We are now at the midpoint, more or less, of the NFL's postseason, which means we are about halfway through the most heavily analyzed portion of the season of the most heavily analyzed sport in America's history. Countless people, from AM radio minnows in Binghamton to ex-players in Bristol, have their loud jobs to do before Sunday's conference championship games, and they will do them. They'll be getting up early to weigh strengths and weaknesses, pore over patterns, and make their picks.
These folks are surely delighted that, after building a 31-0 lead in the first half of their divisional round game in Charlotte, the Carolina Panthers let the Seattle Seahawks charge back to make it 31-24 in the closing moments. Such a turn made room for their preferred brand of evaluation, which amounts to picking a slogan and repeating it with various different types of emphasis as the situation demands. Super Bowl teams play 60 minutes, and all that.
If, by the midpoint of the fourth quarter, it was easy to forget just how good the Panthers looked at the game's beginning, it will be all but impossible to remember that after a few more days of furious re-framing. That torrid start will be presented as the work of a team with a champion's skill but without its temperament. The four first-half touchdowns will start to seem almost gluttonous. The opening half-hour will be scrutinized instead of celebrated.
Let's celebrate it here, then, because for a while Carolina played a sort of football that was both nearly perfect and totally distinctive. They weren't blessed by a series of escalating anomalies; they simply played half a football game as the fullest versions of themselves. And the fullest version of the Carolina Panthers is a sight to behold, a thing of natural awe. It is a stone rolling downhill, if that hill started at roughly Everest's elevation and ended at Marshawn Lynch's ribcage.
Most of the Panthers, even those that play different positions or on different sides of the ball or whose weights differ by 100 pounds, seem to move similarly. I don't mean that they are strategically in sync or that they fill their lanes and work in practiced tandem, though they are and do. I mean that their bodily tics, their un-strategic idiosyncrasies of motion, seem to match up.
The Panthers are not the fastest bunch, but they share a quickness that is hard to distinguish from awareness; it's as if they are able to revise the force and direction of their movements at shorter intervals than other players. They are strong but not pulverizingly so, less inclined to deliver the helmet-chipping hit than one that simply snuffs its target's advance. They have the power certain bouncers at certain hours seem to have, an ability just to move people where they please.
This ability figured in the first play from scrimmage in Sunday's game, when Panthers fullback Mike Tolbert, a human with the proportions and bruising potential of a medicine ball, shoved back a Seahawks linebacker and let tailback Jonathan Stewart scamper over 59 yards of soggy, divoted grass. It figured in the fourth play from scrimmage, when the Carolina offensive line wedged open the Seattle front and Stewart rolled over Earl Thomas for a touchdown. It figured in the Seahawks' first offensive snap, when Star Lotulelei pushed his way into the backfield and brought Lynch to a standstill, and in their second, when Kawann Short got through and pressured Russell Wilson into floating a desperation pass into the middle of the field. Linebacker Luke Kuechly caught it and returned it to the end zone, and it was all of a sudden 14-0.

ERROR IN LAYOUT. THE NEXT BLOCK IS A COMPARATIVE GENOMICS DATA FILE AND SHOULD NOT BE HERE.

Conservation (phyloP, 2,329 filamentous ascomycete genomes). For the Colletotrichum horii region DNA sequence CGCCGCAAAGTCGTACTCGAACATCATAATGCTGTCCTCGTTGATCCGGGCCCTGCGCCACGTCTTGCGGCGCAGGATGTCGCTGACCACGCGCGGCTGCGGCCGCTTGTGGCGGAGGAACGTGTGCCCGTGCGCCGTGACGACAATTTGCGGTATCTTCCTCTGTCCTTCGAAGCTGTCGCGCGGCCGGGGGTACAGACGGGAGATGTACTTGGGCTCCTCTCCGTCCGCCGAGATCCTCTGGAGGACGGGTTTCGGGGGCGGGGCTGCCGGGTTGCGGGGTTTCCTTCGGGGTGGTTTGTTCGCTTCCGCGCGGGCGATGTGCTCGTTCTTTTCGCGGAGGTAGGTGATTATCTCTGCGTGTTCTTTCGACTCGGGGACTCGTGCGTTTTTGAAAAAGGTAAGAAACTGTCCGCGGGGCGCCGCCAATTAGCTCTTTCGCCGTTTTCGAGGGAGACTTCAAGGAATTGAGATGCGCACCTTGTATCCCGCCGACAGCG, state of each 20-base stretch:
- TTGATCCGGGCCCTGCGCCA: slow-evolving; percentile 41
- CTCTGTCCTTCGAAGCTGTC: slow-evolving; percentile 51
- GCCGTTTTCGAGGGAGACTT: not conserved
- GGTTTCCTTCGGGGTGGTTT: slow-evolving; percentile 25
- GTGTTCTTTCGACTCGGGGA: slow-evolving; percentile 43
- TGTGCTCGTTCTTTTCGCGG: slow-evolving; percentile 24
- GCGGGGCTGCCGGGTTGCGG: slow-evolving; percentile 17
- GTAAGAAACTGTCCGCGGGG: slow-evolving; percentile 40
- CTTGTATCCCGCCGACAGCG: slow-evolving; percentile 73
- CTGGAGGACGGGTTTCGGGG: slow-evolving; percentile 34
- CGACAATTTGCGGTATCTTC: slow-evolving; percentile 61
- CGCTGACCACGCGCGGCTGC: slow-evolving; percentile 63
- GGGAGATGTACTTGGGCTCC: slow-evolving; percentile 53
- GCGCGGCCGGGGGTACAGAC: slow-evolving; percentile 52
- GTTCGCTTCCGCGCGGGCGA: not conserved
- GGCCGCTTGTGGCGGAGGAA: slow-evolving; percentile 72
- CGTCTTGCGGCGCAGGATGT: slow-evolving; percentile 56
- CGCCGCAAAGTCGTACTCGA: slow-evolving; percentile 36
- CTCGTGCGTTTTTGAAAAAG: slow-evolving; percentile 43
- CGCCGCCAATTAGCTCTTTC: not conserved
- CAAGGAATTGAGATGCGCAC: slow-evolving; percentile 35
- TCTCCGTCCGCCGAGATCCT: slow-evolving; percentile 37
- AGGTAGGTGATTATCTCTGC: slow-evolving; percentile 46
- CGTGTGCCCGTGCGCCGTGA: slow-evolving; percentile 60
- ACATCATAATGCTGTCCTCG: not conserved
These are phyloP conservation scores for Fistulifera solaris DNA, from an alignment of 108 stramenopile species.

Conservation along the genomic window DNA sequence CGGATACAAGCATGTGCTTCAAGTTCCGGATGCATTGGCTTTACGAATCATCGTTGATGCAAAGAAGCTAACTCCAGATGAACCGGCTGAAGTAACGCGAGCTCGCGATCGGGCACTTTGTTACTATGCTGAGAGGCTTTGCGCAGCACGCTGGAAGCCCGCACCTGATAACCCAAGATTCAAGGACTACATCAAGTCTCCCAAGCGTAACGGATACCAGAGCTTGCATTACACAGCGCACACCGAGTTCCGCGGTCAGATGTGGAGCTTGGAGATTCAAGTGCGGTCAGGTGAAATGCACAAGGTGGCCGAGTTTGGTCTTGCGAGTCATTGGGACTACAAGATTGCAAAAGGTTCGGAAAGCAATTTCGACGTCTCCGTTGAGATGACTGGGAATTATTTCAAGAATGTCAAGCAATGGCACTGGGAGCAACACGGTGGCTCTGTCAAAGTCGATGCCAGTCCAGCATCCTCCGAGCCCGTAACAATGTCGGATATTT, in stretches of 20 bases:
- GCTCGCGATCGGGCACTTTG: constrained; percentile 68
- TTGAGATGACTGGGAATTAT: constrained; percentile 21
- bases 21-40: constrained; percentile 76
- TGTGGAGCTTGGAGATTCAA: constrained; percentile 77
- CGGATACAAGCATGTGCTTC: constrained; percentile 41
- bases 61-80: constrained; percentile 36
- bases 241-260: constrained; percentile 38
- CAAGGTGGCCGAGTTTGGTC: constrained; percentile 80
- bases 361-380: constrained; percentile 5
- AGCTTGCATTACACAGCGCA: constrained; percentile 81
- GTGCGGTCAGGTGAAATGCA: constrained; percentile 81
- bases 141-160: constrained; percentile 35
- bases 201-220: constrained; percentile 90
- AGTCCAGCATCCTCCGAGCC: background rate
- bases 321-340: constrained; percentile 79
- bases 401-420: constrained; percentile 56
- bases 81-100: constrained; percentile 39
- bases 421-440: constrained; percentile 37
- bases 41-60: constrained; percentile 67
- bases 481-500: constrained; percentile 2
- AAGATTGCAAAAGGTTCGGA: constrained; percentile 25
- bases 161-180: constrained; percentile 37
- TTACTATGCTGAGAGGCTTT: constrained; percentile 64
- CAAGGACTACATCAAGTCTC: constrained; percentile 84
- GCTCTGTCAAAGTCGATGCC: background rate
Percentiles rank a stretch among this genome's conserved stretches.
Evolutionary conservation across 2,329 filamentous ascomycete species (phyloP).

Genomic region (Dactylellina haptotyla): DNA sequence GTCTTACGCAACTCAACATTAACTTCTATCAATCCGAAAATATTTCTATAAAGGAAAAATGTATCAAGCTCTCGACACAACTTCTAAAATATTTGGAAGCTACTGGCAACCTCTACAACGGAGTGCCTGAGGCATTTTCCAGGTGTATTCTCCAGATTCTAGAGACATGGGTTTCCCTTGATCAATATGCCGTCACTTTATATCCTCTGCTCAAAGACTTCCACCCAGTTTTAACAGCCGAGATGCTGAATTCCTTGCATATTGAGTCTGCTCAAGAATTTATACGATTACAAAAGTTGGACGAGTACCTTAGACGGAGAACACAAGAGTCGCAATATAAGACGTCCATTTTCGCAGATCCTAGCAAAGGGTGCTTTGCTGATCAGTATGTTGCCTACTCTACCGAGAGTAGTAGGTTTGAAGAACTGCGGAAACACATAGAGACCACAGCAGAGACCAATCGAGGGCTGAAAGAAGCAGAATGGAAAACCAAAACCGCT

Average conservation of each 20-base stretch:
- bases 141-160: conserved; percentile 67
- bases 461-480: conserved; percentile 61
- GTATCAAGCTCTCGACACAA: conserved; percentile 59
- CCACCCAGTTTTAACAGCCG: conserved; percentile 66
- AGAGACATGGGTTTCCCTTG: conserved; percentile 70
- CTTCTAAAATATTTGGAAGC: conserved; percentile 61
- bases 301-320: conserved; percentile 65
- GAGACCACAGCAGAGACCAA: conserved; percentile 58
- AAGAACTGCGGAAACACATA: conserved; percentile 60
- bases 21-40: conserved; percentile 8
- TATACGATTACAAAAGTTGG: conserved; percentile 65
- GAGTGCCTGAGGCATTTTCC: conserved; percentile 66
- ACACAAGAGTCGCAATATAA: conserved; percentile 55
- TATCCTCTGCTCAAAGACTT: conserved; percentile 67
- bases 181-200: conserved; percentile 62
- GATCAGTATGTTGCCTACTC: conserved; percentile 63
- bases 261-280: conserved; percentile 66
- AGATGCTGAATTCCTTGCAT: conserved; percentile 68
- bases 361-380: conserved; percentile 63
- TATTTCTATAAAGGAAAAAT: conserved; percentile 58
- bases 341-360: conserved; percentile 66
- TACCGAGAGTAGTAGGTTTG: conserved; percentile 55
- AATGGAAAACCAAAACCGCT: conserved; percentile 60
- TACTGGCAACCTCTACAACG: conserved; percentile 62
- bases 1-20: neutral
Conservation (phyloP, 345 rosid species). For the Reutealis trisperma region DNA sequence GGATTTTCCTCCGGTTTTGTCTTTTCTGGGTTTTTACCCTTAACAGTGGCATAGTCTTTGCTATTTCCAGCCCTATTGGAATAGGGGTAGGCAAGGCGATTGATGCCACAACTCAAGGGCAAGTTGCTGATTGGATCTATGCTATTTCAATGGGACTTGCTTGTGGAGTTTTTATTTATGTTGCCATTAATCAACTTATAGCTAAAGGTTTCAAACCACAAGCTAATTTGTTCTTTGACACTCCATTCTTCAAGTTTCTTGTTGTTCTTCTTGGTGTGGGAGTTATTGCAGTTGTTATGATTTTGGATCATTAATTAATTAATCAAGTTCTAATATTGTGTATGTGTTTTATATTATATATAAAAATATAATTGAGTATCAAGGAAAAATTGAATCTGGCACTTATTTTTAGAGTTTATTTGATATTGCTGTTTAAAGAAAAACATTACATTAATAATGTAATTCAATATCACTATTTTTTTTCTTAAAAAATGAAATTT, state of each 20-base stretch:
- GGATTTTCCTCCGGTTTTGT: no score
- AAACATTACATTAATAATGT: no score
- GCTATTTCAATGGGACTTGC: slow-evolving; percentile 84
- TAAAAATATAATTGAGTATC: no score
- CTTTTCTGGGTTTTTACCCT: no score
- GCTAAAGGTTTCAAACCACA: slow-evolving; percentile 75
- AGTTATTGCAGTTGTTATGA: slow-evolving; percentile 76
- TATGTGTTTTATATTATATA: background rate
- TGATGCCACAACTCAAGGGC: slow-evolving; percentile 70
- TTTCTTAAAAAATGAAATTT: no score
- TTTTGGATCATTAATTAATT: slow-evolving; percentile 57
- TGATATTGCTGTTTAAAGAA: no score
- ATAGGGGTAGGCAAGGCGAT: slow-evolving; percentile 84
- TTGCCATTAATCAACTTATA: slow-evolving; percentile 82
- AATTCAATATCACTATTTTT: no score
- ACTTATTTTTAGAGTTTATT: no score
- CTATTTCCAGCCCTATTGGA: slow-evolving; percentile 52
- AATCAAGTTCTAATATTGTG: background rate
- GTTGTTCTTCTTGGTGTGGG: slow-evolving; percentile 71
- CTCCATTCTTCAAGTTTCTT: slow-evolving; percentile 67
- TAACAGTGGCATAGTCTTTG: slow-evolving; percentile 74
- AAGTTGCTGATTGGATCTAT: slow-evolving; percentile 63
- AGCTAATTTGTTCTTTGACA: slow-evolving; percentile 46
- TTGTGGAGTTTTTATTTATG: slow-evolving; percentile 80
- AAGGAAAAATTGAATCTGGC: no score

Their quarterback and probable league MVP was not exempt. The rest of the signal-callers remaining in the playoffs are separated from their teams by hierarchy or type—the Denver Broncos, for instance, have a roster full of in-their-prime athletes, with Peyton Manning duct-taped to it—but Cam Newton seems like nothing so much as a distillation of the Panther aesthetic. Facing a third-and-2 midway through the second quarter, with the score already 24-0, Newton took a shotgun snap, surveyed his blocks, and then just sort of leaned his way to a first down. Four plays later, on third-and-14, he fired a straight-line strike to double-covered tight end Greg Olsen for a touchdown. The pass looked about as tough as a thrown football can look, as if, had a Seattle defender managed to get a hand on it, the pass would have merely muscled through his palm and kept on its path.
The uniqueness of the Panthers comes from the coherence of their style, the way that every play seems like both a strategic gambit and a defense of an ideology. At its worst, this trait makes things like the Seattle's near-comeback possible, as Carolina's devotion to running the ball led to the three-and-outs that let the Seahawks back in it. At its best, though, it can put a game so far out of reach that any comeback attempt is fated to fall short. The next few days, during this cluckiest time of the football-talking year, will doubtless be dedicated to debating whether the Panthers should be more happy about their ability to build Sunday's lead or worried about their inability to sustain it. The next couple weeks will settle the question.
But that divisional game, uneven as it was, already affirmed what a league-best 15-1 regular season record suggested. Carolina is capable of a register of football nobody else in the present NFL has access to. The rest of the teams remaining in the playoffs excel at the game's cutting-edge components; they dazzle with formations or rush passers in flurries of spins and feints or disguise themselves in complex coverages. The Panthers, at their most effective, don't trick anyone. They just go where they want.